than Emergency (t 7.98). They were also more likely to alternate between Math and Memory (ts 36.72 and 36.01), and Math and Auditory (ts 11.75 and 14.34), in Baseline than Emergency. On the other hand, they were more likely to anchor on Memory in Emergency (t 17.64), and were more likely to alternate between Memory and Visual (ts 22.40 and 20.91). It is also evident that there was substantial variability in the RPs. The standard deviations for the RPs were in most cases larger than the means, and for all RPs, there was a wide range of values (e.g. .04 to .33 for Memory to MathBaseline). The analyses reported next address the question of whether this translated into variability in SynWin scores. Total score T response probability correlations With a separate analysis for each condition, we correlated the RPs with total scores to identify a pattern of RPs associated with superior performance, that is, to identify the most effective strategy. We then correlated the RPs with WMC and PS composites (i.e. the average of the z scores for the two measures of each factor), and with VGE, to see whether a similar pattern of correlations would emerge, indicating that the factor predicted use of an effective strategy. Results are displayed in Table 7. The largest payoff in the Baseline condition was in Math, and not surprisingly, inspection of the correlations in Column 1 suggests that the strategy that led to high scores centred on Math. That is, overall scores on SynWin in the Baseline condition correlated positively with anchoring on Math (r .29), and with switching between (a) Math and Memory (r .50/r .51); and (b) Math and Visual (r .19/r .21). Anchoring on any of
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Table 7. Correlations of response probabilities with total score and predictor variables Total score B Math to Math to Memory to Auditory to Visual Memory to Math to Memory to Auditory to Visual Auditory to Math to Memory to Auditory to Visual Visual to Math to Memory to Auditory to Visual .29 .50 .20 .19 .51 .38 .55 .02 .29 .51 .44 .38 .21 .12 .27 .07 E .24 .34 .62 .55 .14 .42 .07 .33 .70 .24 .72 .57 .62 .39 .48 .20 B .29 .25 .01 .21 .27 .26 .41 .00 .12 .37 .33 .26 .19 .05 .16 .02 WMC E .18 .17 .02 .03 .27 .04 .19 .05 .04 .07 .28 .24 .06 .05 .09 .06 B .12 .19 .09 .23 .16 .31 .42 .09 .00 .31 .12 .23 .24 .06 .04 .09 PS E .09 .17 .09 .14 .17 .20 .28 .14 .07 .28 .10 .06 .14 .13 .00 .16 B .21 .31 .02 .04 .28 .27 .18 .11 .02 .15 .09 .21 .04 .21 .11 .05 VGE E .14 .19 .09 .00 .24 .03 .02 .12 .02 .01 .10 .14 .02 .11 .14 .02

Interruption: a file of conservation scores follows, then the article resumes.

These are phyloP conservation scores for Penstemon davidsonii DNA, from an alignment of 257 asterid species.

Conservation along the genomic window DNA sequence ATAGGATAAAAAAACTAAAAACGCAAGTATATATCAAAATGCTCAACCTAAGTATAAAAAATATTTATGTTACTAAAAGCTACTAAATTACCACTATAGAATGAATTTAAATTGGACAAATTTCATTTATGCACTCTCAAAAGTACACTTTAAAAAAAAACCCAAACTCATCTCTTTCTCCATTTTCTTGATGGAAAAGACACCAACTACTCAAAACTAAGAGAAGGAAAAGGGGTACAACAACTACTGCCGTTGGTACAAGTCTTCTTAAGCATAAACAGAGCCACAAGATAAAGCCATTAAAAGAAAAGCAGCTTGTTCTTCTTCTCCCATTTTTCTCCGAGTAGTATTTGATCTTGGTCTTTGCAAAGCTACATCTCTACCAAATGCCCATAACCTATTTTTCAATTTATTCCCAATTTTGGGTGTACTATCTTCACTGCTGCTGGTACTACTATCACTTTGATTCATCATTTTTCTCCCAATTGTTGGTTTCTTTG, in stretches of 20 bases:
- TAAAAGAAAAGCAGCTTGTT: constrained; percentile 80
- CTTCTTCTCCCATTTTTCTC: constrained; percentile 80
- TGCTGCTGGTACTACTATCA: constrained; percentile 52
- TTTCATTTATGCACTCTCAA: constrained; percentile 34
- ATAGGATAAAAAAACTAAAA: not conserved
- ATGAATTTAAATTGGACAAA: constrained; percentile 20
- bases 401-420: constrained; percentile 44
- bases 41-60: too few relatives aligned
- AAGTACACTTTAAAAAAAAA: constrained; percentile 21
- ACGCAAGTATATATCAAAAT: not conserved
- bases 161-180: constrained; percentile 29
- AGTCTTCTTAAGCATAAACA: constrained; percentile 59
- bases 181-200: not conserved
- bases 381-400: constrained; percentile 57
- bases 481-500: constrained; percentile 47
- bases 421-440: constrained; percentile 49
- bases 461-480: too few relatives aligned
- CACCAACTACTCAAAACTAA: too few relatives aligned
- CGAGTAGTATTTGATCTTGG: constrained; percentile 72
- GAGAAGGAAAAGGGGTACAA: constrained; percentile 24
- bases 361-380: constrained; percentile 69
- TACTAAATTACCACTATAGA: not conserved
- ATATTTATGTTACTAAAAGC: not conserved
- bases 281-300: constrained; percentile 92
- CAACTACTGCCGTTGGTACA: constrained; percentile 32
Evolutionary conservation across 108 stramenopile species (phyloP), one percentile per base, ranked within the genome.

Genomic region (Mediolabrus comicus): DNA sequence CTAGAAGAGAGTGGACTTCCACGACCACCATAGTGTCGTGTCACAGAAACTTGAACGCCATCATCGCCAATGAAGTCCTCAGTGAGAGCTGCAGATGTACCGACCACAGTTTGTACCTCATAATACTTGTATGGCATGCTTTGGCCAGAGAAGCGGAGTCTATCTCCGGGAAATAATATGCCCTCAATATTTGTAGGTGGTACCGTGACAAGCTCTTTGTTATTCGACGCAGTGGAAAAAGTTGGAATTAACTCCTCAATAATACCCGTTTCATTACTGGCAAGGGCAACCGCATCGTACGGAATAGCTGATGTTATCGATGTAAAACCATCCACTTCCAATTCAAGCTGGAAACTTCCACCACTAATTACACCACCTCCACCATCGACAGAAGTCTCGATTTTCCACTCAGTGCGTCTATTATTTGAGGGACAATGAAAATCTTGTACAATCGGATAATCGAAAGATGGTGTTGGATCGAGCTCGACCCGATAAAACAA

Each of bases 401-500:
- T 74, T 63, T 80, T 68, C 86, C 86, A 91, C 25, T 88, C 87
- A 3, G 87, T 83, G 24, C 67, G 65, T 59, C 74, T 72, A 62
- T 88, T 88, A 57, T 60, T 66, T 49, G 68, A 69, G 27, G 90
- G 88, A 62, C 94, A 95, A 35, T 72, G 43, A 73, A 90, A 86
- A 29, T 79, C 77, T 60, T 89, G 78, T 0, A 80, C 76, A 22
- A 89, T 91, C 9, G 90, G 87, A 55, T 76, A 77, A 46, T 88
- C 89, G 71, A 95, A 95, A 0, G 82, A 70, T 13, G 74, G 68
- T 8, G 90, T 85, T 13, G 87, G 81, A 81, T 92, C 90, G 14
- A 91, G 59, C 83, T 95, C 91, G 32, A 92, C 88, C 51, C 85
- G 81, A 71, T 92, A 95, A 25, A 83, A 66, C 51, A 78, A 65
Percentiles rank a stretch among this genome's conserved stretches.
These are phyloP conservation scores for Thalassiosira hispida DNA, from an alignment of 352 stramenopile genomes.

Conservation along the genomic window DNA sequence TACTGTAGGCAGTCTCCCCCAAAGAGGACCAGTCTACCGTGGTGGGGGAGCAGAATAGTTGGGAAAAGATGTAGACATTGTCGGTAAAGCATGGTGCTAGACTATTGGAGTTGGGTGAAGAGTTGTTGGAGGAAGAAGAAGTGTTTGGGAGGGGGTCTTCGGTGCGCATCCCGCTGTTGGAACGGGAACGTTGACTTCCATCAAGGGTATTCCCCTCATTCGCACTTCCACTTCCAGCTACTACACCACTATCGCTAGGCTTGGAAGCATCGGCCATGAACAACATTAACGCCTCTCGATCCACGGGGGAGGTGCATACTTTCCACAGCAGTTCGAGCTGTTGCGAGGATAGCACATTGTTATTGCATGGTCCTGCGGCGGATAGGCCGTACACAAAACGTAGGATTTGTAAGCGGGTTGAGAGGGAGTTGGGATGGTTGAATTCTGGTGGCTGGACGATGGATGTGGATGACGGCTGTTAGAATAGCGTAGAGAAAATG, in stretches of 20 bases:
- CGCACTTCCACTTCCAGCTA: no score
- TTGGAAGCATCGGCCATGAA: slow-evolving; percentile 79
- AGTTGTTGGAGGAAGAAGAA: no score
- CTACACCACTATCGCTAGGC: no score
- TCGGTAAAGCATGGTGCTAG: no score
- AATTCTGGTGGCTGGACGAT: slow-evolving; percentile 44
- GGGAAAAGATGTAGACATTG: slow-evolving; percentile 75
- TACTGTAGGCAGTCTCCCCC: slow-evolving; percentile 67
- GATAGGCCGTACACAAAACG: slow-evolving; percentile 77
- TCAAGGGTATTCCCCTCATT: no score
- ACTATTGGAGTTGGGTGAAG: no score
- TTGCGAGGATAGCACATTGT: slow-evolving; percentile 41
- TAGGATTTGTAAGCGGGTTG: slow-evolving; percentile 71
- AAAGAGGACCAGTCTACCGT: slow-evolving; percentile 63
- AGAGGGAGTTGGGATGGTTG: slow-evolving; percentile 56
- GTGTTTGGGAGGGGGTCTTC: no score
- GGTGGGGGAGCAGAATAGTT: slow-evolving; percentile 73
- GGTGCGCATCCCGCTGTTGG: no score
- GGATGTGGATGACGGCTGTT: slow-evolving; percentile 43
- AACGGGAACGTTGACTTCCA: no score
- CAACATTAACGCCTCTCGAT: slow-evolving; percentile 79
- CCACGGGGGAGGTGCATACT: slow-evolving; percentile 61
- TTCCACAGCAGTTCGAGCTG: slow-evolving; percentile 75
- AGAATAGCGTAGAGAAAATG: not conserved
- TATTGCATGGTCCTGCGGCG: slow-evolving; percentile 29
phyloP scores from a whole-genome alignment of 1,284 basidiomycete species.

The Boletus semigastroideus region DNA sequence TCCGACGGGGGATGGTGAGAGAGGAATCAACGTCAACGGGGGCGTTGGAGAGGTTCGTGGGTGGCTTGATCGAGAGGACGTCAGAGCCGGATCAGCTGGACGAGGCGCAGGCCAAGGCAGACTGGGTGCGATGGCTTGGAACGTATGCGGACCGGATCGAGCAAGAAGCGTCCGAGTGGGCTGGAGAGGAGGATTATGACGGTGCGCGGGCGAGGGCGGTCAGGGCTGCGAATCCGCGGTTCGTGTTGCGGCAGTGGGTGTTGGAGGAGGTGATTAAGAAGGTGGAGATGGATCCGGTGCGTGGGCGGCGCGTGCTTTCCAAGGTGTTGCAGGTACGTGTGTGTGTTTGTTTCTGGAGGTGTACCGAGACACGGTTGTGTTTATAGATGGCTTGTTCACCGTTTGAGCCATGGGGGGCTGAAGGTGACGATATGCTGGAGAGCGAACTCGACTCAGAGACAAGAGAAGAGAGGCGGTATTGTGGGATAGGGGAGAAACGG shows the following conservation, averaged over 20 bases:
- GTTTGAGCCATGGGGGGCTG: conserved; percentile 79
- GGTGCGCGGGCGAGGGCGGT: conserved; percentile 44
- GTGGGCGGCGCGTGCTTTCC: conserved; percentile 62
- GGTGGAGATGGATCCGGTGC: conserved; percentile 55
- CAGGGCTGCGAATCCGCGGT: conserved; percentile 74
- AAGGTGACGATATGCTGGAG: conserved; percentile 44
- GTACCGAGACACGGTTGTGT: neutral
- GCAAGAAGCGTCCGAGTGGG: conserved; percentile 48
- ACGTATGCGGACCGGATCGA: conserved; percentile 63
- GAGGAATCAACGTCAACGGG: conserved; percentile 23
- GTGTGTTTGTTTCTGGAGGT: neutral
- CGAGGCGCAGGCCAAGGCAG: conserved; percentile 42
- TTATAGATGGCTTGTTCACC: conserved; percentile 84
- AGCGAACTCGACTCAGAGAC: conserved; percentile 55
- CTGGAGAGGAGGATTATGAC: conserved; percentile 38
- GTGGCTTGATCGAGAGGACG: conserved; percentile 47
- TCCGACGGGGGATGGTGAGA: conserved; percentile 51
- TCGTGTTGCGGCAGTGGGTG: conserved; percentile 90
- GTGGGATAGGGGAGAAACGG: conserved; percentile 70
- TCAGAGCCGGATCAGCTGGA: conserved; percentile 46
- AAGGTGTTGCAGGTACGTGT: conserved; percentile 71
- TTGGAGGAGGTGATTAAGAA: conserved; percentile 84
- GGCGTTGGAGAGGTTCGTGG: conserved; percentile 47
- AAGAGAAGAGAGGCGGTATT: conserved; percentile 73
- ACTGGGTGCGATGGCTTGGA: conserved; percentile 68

Note: B, baseline; E, emergency; WMC, working memory capacity; PS, processing speed; VGE, videogame experience. Boldface correlations have an absolute magnitude greater than .190 and are statistically signicant ( p < .05).

the other tasks was associated with lower scores: Memory (r .38), Visual (r .07) and Auditory (r .44). The within-task RPs accounted for 36% of the variance in Baseline scores (F 14.63, p < .01), and the between-task RPs added 20.8% (F 4.08, p < .01). The payoff scheme in the Emergency condition emphasized Memory, and the correlations for this condition were predictably quite different than those for the Baseline condition. Specically, as can be seen in Columns 2 and 4, it appears that the most effective strategy was to anchor on Memory (r .42), and to alternate between Memory and Visual (r .33/ r .39). All other correlations (except one) were negative for the Emergency condition. The within-task RPs accounted for 55.3% of the variance in Emergency scores (F 32.11, p < .01), and the between-task RPs added 23.8% (F 9.61, p < .01). Rank-order correlations WMC, and to a slightly lesser extent PS, was predictive of a strategy that produced high scores in the Baseline condition, because the rank-order correlations between the values in Columns 1 and 3, and between the values in Columns 1 and 5, were .98 (p < .01) and .92 (p < .01), respectively. By contrast, both factors were weakly predictive of a successful strategy in the Emergency condition, as the rank-order correlations between the values in Columns 2 and 4, and between the values in Columns 2 and 6, were both non-signicant (rs .33 and .04, respectively). It appears that VGE also played some role in forming and using an effective strategy in the Baseline condition, as the rank-order correlation between the values in Column 1 and 7 was .65 (p < .01).